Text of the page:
Friday, September 2, 2011

My love-hate relationship with SharePoint Publishing…

Jeremy Williams, Sr. Director, Modern Workplace

Problem: One day, seemingly out of the blue, I received an email from a coworker that they couldn’t edit a SharePoint page (it was on a publishing web) that they had previously created, edited, and published.  It sounded like a weird issue, so I went to the page myself, edited and published it, and everything was A-OK.  I initially assumed my coworker was just going a little crazy, and let them know it was working for me.  So I walked over and watched what they were doing, and everything seemed normal in their process.  The problem was that they continued to get an ‘Access Denied’ message whenever they edited the page.  For the laundry list of symptoms/discoveries, see the next section.

Symptoms/Discoveries:

  • Access Denied message when attempting to edit a page
  • Access Denied message after creating a page
  • Nothing in Application/Security Event Logs
  • Nothing of note (aside from an indication of access denied) in the default ULS log parameters
  • Site Collection Administrators were not impacted (they could edit pages just fine)
  • All other non-Site-Collection-Admins were impacted (they couldn’t edit pages at all)
  • Feature-cycling the Publishing Infrastructure and Publishing features didn’t help at all

Solution (for the impatient):

The most annoying problems seem to always have some of the easiest solutions…In this case, (somehow) the NT Authority\All Authenticated Users group had been removed from the Style Resource Readers SharePoint group.  Because of this, editors couldn’t interactively load the publishing page layouts as is required when putting a page in edit mode.  All it took was re-adding this group to Style Resource Readers and everything was back to normal.  Problem Solved!   (See below for how we got there)

The road to the solution:

After testing through(read: discovering) all of the above-mentioned-symptoms, I was nearing the wits end of my troubleshooting-rope.  However, a coworker then reminded me that I could turn-up my logging in SharePoint to see if it would give me some more useful events in the ULS logs.  So I turned up the following 5 groups to the highest level (Verbose).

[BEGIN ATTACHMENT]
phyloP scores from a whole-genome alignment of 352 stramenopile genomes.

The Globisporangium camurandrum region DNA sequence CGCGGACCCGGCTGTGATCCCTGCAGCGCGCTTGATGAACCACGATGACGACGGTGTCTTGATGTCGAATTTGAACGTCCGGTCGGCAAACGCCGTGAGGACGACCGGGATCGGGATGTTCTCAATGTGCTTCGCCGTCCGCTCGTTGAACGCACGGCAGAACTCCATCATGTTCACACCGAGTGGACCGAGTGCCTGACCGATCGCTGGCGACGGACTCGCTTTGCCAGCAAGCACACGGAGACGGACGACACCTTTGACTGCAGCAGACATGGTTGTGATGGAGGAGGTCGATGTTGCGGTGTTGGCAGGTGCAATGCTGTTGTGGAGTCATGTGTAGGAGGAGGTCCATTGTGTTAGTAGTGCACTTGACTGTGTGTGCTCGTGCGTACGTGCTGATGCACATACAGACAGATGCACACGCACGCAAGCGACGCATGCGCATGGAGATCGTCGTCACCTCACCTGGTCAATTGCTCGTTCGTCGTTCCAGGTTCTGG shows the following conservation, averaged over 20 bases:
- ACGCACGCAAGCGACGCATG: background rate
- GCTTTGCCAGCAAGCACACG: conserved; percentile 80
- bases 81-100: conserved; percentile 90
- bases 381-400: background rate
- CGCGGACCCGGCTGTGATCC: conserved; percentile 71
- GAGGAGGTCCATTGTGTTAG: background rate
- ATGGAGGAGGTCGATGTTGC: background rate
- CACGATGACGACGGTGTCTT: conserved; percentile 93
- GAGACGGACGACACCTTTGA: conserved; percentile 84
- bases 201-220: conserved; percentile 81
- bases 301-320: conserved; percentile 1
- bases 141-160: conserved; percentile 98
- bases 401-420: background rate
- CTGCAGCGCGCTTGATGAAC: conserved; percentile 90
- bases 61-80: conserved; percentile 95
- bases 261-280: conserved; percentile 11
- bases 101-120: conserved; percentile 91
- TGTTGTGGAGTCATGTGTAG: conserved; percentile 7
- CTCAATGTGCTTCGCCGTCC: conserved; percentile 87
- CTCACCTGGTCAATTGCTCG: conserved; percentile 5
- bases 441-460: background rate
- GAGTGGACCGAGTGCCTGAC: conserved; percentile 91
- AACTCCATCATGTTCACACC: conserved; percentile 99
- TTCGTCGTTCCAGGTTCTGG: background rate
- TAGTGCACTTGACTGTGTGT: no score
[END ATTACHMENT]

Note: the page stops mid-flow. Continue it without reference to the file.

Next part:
• SharePoint Foundation –> Logging Correlation Data
  • SharePoint Foundation –> Monitoring
  • SharePoint Foundation –> SQM
  • SharePoint Foundation –> General
  • SharePoint Foundation –> Database

This was likely overkill, but I wanted to figure out where SharePoint was blowing up…Luckily, the choice to turn logging into a 200lb gorilla panned out.  If you look at the screenshot below, you’ll see that I’m looking at the event (right-side) just after the access-denied message.  This event details the user didn’t have access to the Page Layouts library (which is, of course, the Master Page and Page Layout gallery at the site collection level.  After a quick trip with a non-SCA user, it was discovered that I could read that library at all.  As detailed in the Solution section, all that needed to be done was adding the appropriate group to the Style Resource Readers SharePoint group and the problem was fully resolved.  After validating the resolution, I reset my logging to normal, and continued on with my Friday.  :-)

rpc-prod-ipoint2010 - Remote Desktop Connection_2011-09-02_12-26-42

Tools Used (aside from SharePoint 2010 and Windows Event Viewer):

ULS Viewer – If you’ve never used this, I highly recommend it.  It’s actually an archived Microsoft project, but it does a famous job of reading ULS in real-time, replete with filtering/grouping/etc.  Since I had crazy-levels of logging turned on, I started the logging, quickly hit the access denied page, and then turned logging off.  By doing this, I minimized the number of garbage entries that I’d have to dig through.